This small photo (view larger version here), with 17 signatures on the back, was owned by Driver John Fleming who is seated with his arms folded in the lower right corner of the photograph.
Fleming was born in Scotland but emigrated to Saskatchewan in 1908. He was a mechanic and a keen car enthusiast before he joined the Canadian Army Service Corps in December 1915. “Jack” was attached to the 1st Canadian Divisional Supply Column until June 29, 1917 when he transferred to the 1st Canadian Sanitary Section. He would remain with this unit for the duration of the war. The Long, Long Trail provides an excellent overview of the composition of a Field Ambulance unit, including the Sanitary Section. I have quite a bit of information to share about John Fleming but that will have to wait for another time.
There is one other name I can put to a face and that is of the Officer Commanding seated in the middle, Captain Alva Burton Chapman, a physician from Ontario who spent most of his life practicing medicine in Manitoba. He joined the CEF in May 1915 and was initially stationed at the No. 1 Canadian General Hospital in Etaples before joining the 3rd Canadian Field Ambulance later that year. Captain Chapman was awarded a Military Cross on May 26, 1917 “For conspicuous gallantry and devotion to duty. One of our planes being shot down he went to the assistance. On his way he was wounded in the head. He continued on his way to the machine which was being heavily shelled, attended to one of the occupants, and had him carried away” (London Gazette Issue 30204). According to the war diary Chapman assumed command of the 1st Canadian Sanitary Section on Jan. 18, 1918 after 25 months of service with the 3rd Canadian Field Ambulance. The Manitoba Historical Society website has a page dedicated to Alva Burton Chapman.
Having reviewed the 1st Canadian Sanitary Section war diary it became immediately clear that Chapman was on the move almost every day inspecting billets, camps and other facilities. The diary also reveals that he had a Ford Motor car at his disposal and I feel fairly confident in assuming that John Fleming was his driver. Unlike Fleming the Ford car featured regularly in the diary and no less than 4 times in May:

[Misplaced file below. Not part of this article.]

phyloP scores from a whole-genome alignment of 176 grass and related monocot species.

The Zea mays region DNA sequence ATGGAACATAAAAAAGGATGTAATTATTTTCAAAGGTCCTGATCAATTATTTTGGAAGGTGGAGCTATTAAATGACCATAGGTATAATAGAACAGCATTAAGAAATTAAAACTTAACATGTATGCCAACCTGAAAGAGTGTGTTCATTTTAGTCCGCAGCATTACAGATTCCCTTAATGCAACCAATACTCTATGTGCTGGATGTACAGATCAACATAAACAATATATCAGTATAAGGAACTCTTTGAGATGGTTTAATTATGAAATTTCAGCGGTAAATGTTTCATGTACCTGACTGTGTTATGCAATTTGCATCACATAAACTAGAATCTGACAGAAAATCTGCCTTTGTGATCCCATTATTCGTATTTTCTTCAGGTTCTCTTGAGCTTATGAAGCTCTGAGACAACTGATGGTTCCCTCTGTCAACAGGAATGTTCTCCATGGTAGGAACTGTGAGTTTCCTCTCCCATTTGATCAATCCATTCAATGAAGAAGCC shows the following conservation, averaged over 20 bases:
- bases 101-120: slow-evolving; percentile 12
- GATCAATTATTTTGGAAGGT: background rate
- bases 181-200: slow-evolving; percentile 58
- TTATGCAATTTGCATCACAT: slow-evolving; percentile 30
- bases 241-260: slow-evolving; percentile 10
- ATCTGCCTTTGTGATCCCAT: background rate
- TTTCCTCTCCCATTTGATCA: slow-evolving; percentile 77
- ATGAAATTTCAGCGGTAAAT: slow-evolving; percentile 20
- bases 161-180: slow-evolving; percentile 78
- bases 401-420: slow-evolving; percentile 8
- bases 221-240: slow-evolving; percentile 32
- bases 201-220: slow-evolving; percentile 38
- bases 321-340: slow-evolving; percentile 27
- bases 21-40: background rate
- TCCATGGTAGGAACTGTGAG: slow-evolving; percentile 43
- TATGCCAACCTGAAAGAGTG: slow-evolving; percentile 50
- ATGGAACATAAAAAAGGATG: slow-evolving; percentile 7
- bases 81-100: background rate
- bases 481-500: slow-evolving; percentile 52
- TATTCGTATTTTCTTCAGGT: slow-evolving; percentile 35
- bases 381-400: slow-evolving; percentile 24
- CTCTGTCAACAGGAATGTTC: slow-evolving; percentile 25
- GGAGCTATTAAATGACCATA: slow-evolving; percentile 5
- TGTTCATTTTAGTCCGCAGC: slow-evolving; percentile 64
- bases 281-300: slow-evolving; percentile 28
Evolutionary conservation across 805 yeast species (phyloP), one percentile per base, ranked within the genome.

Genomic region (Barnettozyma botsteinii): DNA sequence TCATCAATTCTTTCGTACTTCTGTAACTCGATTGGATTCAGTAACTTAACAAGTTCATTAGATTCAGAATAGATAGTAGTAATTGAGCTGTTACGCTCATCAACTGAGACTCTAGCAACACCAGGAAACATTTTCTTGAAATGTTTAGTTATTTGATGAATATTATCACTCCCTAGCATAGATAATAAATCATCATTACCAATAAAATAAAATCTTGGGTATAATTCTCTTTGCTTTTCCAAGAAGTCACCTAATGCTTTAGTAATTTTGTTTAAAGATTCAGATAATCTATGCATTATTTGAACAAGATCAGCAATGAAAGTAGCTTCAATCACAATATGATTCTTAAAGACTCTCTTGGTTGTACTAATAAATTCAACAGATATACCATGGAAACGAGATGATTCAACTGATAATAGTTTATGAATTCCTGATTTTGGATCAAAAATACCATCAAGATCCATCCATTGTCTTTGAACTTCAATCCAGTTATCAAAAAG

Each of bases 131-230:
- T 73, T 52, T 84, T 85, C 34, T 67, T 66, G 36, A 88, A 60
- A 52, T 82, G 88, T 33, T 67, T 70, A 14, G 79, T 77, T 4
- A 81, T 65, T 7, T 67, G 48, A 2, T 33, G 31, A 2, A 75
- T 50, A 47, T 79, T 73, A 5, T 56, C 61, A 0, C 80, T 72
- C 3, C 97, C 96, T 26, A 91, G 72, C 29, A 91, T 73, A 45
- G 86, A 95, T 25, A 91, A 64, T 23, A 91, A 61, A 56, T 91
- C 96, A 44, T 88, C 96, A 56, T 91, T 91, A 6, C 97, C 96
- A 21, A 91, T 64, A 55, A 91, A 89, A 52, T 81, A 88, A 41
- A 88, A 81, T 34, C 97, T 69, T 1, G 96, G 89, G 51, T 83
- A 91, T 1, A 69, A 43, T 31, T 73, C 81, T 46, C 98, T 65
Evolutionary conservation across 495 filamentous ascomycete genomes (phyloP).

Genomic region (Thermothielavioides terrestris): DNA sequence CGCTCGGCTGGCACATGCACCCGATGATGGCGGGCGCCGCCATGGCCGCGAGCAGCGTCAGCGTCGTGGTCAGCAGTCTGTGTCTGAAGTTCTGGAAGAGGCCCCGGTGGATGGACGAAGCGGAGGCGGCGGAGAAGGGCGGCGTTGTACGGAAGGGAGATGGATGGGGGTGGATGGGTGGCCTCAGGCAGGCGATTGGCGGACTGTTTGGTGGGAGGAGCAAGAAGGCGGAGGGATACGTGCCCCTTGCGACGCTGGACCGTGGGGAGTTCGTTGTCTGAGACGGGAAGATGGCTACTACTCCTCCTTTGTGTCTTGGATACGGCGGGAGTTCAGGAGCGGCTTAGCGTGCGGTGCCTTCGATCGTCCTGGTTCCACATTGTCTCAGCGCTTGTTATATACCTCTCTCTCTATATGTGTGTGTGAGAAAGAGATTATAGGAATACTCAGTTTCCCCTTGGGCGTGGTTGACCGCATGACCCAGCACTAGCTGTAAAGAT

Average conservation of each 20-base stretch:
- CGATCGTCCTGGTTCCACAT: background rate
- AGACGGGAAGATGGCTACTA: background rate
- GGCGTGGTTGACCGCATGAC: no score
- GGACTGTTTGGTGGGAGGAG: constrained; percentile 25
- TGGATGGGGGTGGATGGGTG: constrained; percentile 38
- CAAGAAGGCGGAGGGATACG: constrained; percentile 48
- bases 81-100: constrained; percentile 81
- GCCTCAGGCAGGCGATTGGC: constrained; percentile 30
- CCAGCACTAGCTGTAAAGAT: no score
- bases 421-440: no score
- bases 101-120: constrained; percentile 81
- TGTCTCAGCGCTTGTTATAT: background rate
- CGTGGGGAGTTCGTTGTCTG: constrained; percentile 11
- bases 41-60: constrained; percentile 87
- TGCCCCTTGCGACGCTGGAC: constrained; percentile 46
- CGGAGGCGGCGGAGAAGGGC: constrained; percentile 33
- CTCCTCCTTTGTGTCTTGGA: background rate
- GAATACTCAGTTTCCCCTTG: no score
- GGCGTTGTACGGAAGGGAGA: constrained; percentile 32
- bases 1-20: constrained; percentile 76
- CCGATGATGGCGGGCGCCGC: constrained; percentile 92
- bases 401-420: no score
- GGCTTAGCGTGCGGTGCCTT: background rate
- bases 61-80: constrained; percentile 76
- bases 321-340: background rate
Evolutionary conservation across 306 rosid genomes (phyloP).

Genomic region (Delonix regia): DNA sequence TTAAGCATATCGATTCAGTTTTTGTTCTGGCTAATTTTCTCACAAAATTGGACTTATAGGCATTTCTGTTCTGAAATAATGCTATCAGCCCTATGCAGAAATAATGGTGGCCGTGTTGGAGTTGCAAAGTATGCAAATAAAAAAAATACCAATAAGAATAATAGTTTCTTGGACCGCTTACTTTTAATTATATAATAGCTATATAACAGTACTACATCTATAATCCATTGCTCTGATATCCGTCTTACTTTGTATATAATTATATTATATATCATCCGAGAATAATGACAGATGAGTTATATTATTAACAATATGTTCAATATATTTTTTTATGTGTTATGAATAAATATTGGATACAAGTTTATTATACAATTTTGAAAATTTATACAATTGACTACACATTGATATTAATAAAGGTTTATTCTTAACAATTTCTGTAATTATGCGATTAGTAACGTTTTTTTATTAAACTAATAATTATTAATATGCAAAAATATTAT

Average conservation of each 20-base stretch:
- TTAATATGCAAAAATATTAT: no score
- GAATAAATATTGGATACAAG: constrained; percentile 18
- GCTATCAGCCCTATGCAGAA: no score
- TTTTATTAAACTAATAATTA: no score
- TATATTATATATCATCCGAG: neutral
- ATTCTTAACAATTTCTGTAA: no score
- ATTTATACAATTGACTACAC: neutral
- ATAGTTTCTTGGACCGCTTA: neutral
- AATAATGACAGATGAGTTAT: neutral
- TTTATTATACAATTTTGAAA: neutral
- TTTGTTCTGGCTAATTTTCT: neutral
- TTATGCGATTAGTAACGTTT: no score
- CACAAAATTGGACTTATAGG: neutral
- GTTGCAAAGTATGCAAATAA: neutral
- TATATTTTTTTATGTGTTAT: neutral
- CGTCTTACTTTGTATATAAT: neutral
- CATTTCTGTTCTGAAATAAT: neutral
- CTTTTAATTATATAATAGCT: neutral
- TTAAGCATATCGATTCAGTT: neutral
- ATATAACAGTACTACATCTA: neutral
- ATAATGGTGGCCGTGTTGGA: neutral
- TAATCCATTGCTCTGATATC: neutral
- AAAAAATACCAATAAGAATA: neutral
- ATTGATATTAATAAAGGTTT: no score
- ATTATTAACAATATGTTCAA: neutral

May 5 – Ford car a casualty
May 6 – to MT Coy re: repairs to car
May 8 – Ford car to workshop for repairs
May 15 – Ford car back from workshop
Could the truck in this photo, labelled “Johny in Huldenburg”on the left-hand edge, be the infamous Ford car? The diary states that Chapman spent January and February 1919 in Huldenburg, 25km southeast of Brussels. Although it’s hard to say for sure the vehicle in the photo could be a 1918 Ford Model T Stakebed truck.
There are 15 other signatures that I would like to match to faces in this photograph. I’ve provided some initial research but if you have any other information please contact me or add a comment.
- Harold Beesley
- Thomas C. Humphries – a bricklayer who joined the 1st Canadian Pioneers in Victoria, BC (just the sort of chap you need when you’re constructing brick incinerators)
- ? Rees
- Robert H. Brown – there are 11 to choose from but Robert Henry Brown from Brampton Ontario has experience in the CAMC and the signatures look to be a good match
- W. H. Blakey – William Henry Blakey, a coach painter, originally from Bedfordshire England, but living in Victoria, BC when he enlisted
- ? St. Martin
- John Hamilton Byrne
- A Gaunt
- C. ?. Coleman
- C. Orrom – Charles Orrom, originally from Tunbridge in England, was a brakeman for the CPR and joined up at Valcartier in September 1914
- J. R. Girling
- Thomas Blendel
- Alan Calvert– a farmer from Sidney, BC and originally a member of the 50th Gordon Highlanders from Victoria BC
- J H McDonald – with 45 to choose from I must admit I did not check them all however the signature for James Hewitt McDonald, a Science Teacher, is a good match even if the occupation is not.
- A. E. Payne – Albert Ernest Payne, another coach painter from Bedfordshire England and obviously a friend of W.H. Blakey who enlisted on the same day in Victoria, BC.